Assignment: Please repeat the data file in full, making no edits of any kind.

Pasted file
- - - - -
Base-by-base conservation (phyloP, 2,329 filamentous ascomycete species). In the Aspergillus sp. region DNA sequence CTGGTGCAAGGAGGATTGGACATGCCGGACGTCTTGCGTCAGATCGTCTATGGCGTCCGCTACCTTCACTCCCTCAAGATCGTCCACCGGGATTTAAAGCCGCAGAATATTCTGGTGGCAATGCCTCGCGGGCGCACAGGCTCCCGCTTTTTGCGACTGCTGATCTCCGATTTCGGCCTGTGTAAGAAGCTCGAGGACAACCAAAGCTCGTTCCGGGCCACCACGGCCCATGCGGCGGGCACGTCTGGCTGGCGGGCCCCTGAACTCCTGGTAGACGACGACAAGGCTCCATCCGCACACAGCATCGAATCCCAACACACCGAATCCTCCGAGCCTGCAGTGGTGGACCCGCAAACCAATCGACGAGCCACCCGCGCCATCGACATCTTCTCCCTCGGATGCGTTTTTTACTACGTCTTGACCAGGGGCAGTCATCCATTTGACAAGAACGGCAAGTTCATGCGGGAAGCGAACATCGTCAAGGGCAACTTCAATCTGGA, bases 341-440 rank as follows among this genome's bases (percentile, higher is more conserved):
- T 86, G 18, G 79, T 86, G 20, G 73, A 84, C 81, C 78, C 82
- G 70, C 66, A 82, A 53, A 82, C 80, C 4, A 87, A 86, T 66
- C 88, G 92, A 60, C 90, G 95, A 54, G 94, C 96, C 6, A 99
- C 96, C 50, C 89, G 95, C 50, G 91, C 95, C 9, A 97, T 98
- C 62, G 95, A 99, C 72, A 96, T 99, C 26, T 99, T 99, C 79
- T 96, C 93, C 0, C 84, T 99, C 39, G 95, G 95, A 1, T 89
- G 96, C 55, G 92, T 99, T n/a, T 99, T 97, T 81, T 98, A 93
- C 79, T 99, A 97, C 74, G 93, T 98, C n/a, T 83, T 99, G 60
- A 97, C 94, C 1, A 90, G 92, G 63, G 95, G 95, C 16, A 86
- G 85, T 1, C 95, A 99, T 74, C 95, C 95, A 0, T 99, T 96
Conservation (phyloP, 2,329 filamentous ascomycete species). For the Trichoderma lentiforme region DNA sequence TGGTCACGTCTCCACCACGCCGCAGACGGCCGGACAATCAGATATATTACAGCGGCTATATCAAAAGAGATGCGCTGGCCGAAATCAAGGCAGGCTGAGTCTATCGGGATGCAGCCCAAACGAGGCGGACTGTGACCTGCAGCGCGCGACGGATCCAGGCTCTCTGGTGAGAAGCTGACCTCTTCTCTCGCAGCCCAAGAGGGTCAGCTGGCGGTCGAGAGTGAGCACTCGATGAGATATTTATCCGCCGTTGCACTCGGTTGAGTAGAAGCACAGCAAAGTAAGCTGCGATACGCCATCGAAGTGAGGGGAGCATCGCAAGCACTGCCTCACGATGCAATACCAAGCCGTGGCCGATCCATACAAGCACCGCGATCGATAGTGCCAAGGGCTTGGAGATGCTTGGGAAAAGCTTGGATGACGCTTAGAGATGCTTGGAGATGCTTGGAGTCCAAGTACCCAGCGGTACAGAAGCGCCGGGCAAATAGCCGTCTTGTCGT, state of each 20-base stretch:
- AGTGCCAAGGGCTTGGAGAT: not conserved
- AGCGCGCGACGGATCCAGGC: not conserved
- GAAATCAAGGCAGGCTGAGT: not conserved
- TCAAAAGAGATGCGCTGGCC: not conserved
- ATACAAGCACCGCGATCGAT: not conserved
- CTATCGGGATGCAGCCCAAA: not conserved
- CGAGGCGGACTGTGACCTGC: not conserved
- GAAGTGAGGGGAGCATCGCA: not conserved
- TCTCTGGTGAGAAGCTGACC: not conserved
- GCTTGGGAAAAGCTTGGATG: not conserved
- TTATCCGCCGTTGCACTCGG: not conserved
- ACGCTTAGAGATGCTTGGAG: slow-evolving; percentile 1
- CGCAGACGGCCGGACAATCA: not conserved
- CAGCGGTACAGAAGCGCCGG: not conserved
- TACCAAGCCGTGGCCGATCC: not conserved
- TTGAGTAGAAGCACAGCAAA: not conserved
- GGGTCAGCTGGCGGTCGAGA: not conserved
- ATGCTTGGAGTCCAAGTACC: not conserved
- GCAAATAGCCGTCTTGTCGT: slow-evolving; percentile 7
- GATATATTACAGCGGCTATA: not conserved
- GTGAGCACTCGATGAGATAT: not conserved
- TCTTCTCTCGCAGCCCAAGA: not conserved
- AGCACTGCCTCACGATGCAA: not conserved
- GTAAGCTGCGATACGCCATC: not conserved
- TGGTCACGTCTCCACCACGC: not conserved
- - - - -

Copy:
Base-by-base conservation (phyloP, 2,329 filamentous ascomycete species). In the Aspergillus sp. region DNA sequence CTGGTGCAAGGAGGATTGGACATGCCGGACGTCTTGCGTCAGATCGTCTATGGCGTCCGCTACCTTCACTCCCTCAAGATCGTCCACCGGGATTTAAAGCCGCAGAATATTCTGGTGGCAATGCCTCGCGGGCGCACAGGCTCCCGCTTTTTGCGACTGCTGATCTCCGATTTCGGCCTGTGTAAGAAGCTCGAGGACAACCAAAGCTCGTTCCGGGCCACCACGGCCCATGCGGCGGGCACGTCTGGCTGGCGGGCCCCTGAACTCCTGGTAGACGACGACAAGGCTCCATCCGCACACAGCATCGAATCCCAACACACCGAATCCTCCGAGCCTGCAGTGGTGGACCCGCAAACCAATCGACGAGCCACCCGCGCCATCGACATCTTCTCCCTCGGATGCGTTTTTTACTACGTCTTGACCAGGGGCAGTCATCCATTTGACAAGAACGGCAAGTTCATGCGGGAAGCGAACATCGTCAAGGGCAACTTCAATCTGGA, bases 341-440 rank as follows among this genome's bases (percentile, higher is more conserved):
- T 86, G 18, G 79, T 86, G 20, G 73, A 84, C 81, C 78, C 82
- G 70, C 66, A 82, A 53, A 82, C 80, C 4, A 87, A 86, T 66
- C 88, G 92, A 60, C 90, G 95, A 54, G 94, C 96, C 6, A 99
- C 96, C 50, C 89, G 95, C 50, G 91, C 95, C 9, A 97, T 98
- C 62, G 95, A 99, C 72, A 96, T 99, C 26, T 99, T 99, C 79
- T 96, C 93, C 0, C 84, T 99, C 39, G 95, G 95, A 1, T 89
- G 96, C 55, G 92, T 99, T n/a, T 99, T 97, T 81, T 98, A 93
- C 79, T 99, A 97, C 74, G 93, T 98, C n/a, T 83, T 99, G 60
- A 97, C 94, C 1, A 90, G 92, G 63, G 95, G 95, C 16, A 86
- G 85, T 1, C 95, A 99, T 74, C 95, C 95, A 0, T 99, T 96
Conservation (phyloP, 2,329 filamentous ascomycete species). For the Trichoderma lentiforme region DNA sequence TGGTCACGTCTCCACCACGCCGCAGACGGCCGGACAATCAGATATATTACAGCGGCTATATCAAAAGAGATGCGCTGGCCGAAATCAAGGCAGGCTGAGTCTATCGGGATGCAGCCCAAACGAGGCGGACTGTGACCTGCAGCGCGCGACGGATCCAGGCTCTCTGGTGAGAAGCTGACCTCTTCTCTCGCAGCCCAAGAGGGTCAGCTGGCGGTCGAGAGTGAGCACTCGATGAGATATTTATCCGCCGTTGCACTCGGTTGAGTAGAAGCACAGCAAAGTAAGCTGCGATACGCCATCGAAGTGAGGGGAGCATCGCAAGCACTGCCTCACGATGCAATACCAAGCCGTGGCCGATCCATACAAGCACCGCGATCGATAGTGCCAAGGGCTTGGAGATGCTTGGGAAAAGCTTGGATGACGCTTAGAGATGCTTGGAGATGCTTGGAGTCCAAGTACCCAGCGGTACAGAAGCGCCGGGCAAATAGCCGTCTTGTCGT, state of each 20-base stretch:
- AGTGCCAAGGGCTTGGAGAT: not conserved
- AGCGCGCGACGGATCCAGGC: not conserved
- GAAATCAAGGCAGGCTGAGT: not conserved
- TCAAAAGAGATGCGCTGGCC: not conserved
- ATACAAGCACCGCGATCGAT: not conserved
- CTATCGGGATGCAGCCCAAA: not conserved
- CGAGGCGGACTGTGACCTGC: not conserved
- GAAGTGAGGGGAGCATCGCA: not conserved
- TCTCTGGTGAGAAGCTGACC: not conserved
- GCTTGGGAAAAGCTTGGATG: not conserved
- TTATCCGCCGTTGCACTCGG: not conserved
- ACGCTTAGAGATGCTTGGAG: slow-evolving; percentile 1
- CGCAGACGGCCGGACAATCA: not conserved
- CAGCGGTACAGAAGCGCCGG: not conserved
- TACCAAGCCGTGGCCGATCC: not conserved
- TTGAGTAGAAGCACAGCAAA: not conserved
- GGGTCAGCTGGCGGTCGAGA: not conserved
- ATGCTTGGAGTCCAAGTACC: not conserved
- GCAAATAGCCGTCTTGTCGT: slow-evolving; percentile 7
- GATATATTACAGCGGCTATA: not conserved
- GTGAGCACTCGATGAGATAT: not conserved
- TCTTCTCTCGCAGCCCAAGA: not conserved
- AGCACTGCCTCACGATGCAA: not conserved
- GTAAGCTGCGATACGCCATC: not conserved
- TGGTCACGTCTCCACCACGC: not conserved